Warkworth Castle was something of an historical pageant hotspot in the 1930s: during this decade, at least four pageants were held there at the behest different local organisations (see Warkworth 1931 and 1935). The castle is a seat of the powerful Percy family and redolent with history that speaks of centuries of cross-border warfare. This particular performance was organised by the Northumberland branches of the Women's Institute; its drama unashamedly depended on locally-loved legend rather than on established historical narratives. Like all such events presented by the Institute it had a dual function; firstly it brought women from small mostly rural communities together in a common enterprise, so showcasing their creative and organisational talents. Secondly, it raised money to fund such enterprises. The choice of ballads as the basis for the drama underlines the interest that continued to exist in folk culture, and it undoubtedly provided the women with an appropriate vehicle for a popular show. The pageant was a success and attracted three thousand spectators.
The programme for the event has so far not been recovered but it is clear from newspaper reports that it was a lively occasion with music, dance and acting in equal measure. All costumes were made by women members of the Institute and it was said that 'all their ingenuity had been used' in order to make the scenes colourful. Though it was a fundraiser, some expense had featured in order to provide an engaging and polished performance; for example, amplification was used. This must have been thought necessary in such an open site, despite the choir being 500-strong. Professional musicians were also hired in order to accompany the women's singing and a troupe of male sword dancers was brought in to augment the spectacle.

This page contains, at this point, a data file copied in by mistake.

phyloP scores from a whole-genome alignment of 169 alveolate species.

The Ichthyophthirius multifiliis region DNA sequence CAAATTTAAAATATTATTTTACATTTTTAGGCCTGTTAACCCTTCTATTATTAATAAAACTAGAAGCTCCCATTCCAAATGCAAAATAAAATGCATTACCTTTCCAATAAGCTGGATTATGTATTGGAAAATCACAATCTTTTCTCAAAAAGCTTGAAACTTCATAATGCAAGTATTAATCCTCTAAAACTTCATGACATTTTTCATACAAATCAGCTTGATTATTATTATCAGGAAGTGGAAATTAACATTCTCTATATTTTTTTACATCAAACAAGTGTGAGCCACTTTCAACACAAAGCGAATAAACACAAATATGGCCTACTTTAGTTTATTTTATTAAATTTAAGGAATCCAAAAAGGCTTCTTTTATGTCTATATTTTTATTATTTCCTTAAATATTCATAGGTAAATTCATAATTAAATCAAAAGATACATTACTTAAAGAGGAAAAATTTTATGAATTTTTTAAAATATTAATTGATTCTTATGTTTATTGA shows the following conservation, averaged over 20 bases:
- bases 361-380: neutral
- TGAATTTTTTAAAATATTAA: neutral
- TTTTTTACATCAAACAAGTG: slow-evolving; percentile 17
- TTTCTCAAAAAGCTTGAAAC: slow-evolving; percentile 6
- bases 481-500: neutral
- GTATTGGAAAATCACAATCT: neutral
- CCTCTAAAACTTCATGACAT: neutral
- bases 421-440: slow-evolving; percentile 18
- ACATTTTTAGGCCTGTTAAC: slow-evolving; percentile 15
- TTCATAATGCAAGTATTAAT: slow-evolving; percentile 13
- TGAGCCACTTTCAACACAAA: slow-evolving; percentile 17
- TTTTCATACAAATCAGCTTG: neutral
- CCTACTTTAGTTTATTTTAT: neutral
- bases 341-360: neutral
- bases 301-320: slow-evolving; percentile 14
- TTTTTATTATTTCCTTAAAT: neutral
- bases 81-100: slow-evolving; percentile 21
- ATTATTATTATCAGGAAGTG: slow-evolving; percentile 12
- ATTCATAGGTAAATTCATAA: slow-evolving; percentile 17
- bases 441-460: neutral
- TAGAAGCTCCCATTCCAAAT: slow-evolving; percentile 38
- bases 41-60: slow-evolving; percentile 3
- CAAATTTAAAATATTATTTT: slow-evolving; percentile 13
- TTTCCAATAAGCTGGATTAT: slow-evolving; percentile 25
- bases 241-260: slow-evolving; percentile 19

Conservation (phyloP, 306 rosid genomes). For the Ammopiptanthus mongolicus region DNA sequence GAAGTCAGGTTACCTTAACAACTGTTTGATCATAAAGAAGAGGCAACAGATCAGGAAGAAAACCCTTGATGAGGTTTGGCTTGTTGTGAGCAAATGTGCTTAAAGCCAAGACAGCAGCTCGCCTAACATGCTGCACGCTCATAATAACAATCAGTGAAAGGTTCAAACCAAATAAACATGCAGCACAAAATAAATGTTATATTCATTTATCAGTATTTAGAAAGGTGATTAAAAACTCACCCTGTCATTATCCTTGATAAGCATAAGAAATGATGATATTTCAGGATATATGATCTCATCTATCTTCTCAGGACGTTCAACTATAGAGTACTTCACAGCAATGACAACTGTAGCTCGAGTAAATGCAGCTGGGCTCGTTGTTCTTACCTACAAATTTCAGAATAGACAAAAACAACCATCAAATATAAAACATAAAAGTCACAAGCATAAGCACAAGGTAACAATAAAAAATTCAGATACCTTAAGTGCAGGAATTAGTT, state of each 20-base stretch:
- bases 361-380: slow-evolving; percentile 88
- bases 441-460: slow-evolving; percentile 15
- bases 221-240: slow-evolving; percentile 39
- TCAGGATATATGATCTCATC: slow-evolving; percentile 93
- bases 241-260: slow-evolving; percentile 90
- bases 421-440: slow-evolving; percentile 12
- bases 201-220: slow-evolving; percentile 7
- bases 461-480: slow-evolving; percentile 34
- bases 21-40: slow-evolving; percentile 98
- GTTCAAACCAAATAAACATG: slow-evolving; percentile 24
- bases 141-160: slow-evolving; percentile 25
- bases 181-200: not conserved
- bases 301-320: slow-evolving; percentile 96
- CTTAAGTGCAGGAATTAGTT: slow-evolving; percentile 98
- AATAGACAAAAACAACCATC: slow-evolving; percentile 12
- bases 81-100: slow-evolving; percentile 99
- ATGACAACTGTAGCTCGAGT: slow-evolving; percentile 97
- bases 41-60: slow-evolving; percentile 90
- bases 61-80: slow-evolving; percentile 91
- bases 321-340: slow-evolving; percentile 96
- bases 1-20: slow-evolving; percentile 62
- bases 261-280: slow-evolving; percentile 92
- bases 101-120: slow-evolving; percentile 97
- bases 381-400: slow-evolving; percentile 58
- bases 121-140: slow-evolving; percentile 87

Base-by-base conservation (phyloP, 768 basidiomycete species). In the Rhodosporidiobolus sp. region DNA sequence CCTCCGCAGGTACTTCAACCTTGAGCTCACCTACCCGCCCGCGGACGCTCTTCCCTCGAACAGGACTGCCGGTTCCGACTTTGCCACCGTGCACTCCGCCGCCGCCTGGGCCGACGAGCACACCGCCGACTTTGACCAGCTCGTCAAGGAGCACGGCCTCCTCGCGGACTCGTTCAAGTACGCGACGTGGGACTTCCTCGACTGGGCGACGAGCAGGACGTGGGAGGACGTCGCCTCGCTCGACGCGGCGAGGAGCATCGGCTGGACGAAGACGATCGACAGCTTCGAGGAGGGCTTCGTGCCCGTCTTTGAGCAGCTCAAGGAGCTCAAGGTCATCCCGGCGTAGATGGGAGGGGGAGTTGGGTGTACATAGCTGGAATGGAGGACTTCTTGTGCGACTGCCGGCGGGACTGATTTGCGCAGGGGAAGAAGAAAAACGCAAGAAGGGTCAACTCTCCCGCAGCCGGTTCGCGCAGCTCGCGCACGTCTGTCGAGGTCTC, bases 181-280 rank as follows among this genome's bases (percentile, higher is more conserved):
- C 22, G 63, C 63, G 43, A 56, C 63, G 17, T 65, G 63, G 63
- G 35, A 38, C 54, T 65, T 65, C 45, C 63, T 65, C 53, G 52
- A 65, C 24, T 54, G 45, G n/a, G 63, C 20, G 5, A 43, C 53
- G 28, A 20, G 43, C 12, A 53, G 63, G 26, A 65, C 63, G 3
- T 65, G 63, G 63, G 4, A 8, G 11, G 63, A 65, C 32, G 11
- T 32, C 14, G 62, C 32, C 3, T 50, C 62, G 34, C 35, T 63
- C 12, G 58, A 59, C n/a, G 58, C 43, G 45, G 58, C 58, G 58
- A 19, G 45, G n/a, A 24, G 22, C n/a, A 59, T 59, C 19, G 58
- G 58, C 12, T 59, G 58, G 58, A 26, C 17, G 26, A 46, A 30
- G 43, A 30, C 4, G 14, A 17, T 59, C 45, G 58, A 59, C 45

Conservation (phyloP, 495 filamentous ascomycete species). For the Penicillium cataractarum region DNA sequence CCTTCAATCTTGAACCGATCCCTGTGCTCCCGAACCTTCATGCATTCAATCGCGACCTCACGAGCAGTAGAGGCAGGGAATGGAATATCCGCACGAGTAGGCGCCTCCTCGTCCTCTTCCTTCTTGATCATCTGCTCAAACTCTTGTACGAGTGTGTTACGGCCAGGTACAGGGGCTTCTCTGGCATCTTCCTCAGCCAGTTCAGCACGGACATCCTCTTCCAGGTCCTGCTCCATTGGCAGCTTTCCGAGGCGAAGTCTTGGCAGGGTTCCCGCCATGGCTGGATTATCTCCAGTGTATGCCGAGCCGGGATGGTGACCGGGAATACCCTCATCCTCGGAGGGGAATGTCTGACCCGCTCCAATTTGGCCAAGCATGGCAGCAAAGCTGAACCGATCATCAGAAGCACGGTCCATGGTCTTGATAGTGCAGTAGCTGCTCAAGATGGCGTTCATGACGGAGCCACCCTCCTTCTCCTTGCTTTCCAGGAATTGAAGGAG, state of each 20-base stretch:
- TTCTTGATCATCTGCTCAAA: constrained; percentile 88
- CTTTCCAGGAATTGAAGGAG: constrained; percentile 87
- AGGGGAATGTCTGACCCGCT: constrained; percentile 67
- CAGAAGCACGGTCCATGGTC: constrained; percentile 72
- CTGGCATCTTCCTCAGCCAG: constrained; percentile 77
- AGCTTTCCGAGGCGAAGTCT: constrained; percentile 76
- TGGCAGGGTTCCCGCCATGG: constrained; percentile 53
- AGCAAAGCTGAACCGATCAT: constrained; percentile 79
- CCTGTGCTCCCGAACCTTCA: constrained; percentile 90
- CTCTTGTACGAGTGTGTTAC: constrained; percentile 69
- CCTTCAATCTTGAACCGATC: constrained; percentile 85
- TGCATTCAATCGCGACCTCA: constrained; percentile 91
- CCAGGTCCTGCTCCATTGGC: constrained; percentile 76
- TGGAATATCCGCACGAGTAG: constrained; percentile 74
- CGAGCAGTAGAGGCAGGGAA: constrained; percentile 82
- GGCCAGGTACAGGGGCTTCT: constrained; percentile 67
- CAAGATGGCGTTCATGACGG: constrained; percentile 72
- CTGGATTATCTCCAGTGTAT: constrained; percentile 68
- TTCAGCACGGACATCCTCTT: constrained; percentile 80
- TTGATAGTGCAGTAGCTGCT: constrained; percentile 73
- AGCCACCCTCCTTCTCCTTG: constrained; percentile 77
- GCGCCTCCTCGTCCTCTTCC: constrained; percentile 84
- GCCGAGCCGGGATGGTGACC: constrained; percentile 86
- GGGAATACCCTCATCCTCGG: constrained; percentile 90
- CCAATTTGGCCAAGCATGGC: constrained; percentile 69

Even so, most of the endeavour was the responsibility of women volunteers, though some men were evidently persuaded to assist them. Some of the organisation of the grounds and the management of the crowds, for example, were tasks given over to men, emphasizing the fact that traditional gender divisions of labour still flourished within this aspect of pageant management—even when women were in charge.1 Nonetheless, the local press stated that 'when women set out to do anything they make a good job of it' and it was the hundreds of Institute members who rightly received praise for the overall achievements of the event.2 Pageantry proved to be a very helpful way of advertising the skills and talents of community organisations, and the Women's Institute grew to be one of the most prolific and proficient proponents of the genre. Successful displays such as this pageant helped fuel the reputation of the organisation as a force for good in many women's lives and within the wider context of cultural activity in rural communities across England.
'Border Pageant at Warkworth', Alnwick Mercury 30 June 1939, 7.
How to cite this entry
Angela Bartie, Linda Fleming, Mark Freeman, Tom Hulme, Alex Hutton, Paul Readman, ‘A Pageant of Border Ballads’, The Redress of the Past, http://www.historicalpageants.ac.uk/pageants/1435/